And, much like the very first review I ever wrote on my blog, I wondered if I'd be just as well writing this book in my diary. I mean, I didn't write FREAKS ever expecting anyone to read it. I wrote it because I enjoyed writing, and the achievement of actually writing (and finishing) a book was something that I was incredibly proud of. But now that I'd finished it - I felt like leaving it inside the memory of my laptop was cheating. How is it a book if nobody ever reads it? Much like question; does a tree that falls in an empty forest make a sound? Does a book that lives unread inside a laptop ever really exist? If nobody reads a book, is it still a book? Hmmmm.

Enter: My best friend.

Okay, so she's hardly impartial - but she has eyes. And she reads. A whole lot. Her eyes could make my book come to life. Her eyes could make my book become an actual book, right? If FREAKS could come alive in at least one person's imagination, then it was worth it, right?

She read it in one day.

And she passed it on to someone else, who read it in two days.

Who passed it on to their 14 year old daughter - who read it in one sitting and text me asking for a sequel. 

Suddenly, FREAKS felt like more like a book than a word document that was hidden in my laptop. People knew about my book. People were talking about my characters. It was surreal and amazing all at once. It's a strange feeling to know that people are reading your words. It makes you feel exposed. Vulnerable, almost. And any qualms I had about blogging and it's intimidating introduction to social networking were magnified tenfold.

For about a day. 

No sooner had I mentioned to people that I'd written a book, people were bubbling with enthusiasm and excitement for me. The bloggers and twitter friends that I had spent so long chatting to were now brimming with encouragement... and it made me realise, once again, the power of social media. Sure, I may never have met these people - but I can tell you that their tweets make me smile on a daily basis. Their motivation and support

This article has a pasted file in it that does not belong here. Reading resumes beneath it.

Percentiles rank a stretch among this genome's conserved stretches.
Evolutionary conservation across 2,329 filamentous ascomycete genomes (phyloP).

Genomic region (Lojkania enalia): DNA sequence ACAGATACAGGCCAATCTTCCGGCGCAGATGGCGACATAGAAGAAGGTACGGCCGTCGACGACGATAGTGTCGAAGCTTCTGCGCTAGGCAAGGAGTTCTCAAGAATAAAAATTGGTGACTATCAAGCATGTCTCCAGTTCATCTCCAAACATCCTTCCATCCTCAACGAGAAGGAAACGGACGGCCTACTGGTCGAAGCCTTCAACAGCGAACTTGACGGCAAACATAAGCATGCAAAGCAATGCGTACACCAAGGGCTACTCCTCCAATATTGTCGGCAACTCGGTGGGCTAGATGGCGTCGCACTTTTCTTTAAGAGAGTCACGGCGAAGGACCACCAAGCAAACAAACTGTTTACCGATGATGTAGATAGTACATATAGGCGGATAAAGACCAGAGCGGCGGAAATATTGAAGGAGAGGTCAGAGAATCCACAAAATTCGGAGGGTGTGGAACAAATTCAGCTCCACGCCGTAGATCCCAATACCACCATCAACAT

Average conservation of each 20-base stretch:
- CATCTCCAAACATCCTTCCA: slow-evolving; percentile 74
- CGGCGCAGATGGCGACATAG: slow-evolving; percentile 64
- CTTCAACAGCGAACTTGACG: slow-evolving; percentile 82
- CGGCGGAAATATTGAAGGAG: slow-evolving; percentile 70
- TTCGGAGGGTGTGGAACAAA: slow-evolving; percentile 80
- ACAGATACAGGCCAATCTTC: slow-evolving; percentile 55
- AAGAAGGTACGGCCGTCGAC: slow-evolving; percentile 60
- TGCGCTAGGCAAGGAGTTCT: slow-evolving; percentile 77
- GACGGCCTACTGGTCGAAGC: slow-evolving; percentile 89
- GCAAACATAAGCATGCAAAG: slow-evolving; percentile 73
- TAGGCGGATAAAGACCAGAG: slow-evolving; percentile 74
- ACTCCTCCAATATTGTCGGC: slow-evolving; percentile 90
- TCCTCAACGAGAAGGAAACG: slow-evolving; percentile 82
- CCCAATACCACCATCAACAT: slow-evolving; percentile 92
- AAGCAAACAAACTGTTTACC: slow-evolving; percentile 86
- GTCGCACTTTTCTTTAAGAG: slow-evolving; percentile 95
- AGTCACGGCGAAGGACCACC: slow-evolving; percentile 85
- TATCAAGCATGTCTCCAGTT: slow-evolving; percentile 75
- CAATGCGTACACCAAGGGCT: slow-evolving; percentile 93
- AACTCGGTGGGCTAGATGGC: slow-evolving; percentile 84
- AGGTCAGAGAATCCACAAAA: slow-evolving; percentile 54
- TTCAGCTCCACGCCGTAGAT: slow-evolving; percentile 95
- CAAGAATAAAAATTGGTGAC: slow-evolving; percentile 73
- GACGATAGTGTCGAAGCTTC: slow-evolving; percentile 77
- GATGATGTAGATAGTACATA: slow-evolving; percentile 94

are inspiring, and it's so hard not to be motivated when you're surrounded by people who are taking the time to read your words, encourage you, tweet you, blog about you. Who needs more inspiration than that?

I guess what I'm trying to say is... thank you. Nobody should ever underestimate the power of the blogging community. They are a group of people who can rally behind you like the most awesome cheerleading squad ever, making you feel like you can achieve anything.


And - fellow authors - if a blogger takes a particular shine to your book... just watch their love spread like wildfire throughout the Twitter-verse. Bloggers are a force to be reckoned with, and a force to be appreciated!

So, if your reading this blog post - thank you! You have taken time out of your day to listen to my thoughts and given me the opportunity to express my thoughts.

If you have tweeted about FREAKS - thank you! You are helping me to spread the word about my book, and helping my characters to come alive. I truly do appreciate you all!
If you follow me on twitter - thank you! Thank you for taking the time to read any tweets I may have posted and interacted with me about them.
If you've visited my blog before - thank you. 
If you've already read FREAKS - thank you.
If you plan on reading FREAKS - thank you.
If you've added FREAKS to goodreads - thank you.

To each and every one of you... THANK YOU!

Blogs and books and twitter posts are similar in so many ways - they are all nothing without readers. They will never be anything without readers. And as a writer of all of these things I just wanna say.... YOU ROCK! \m/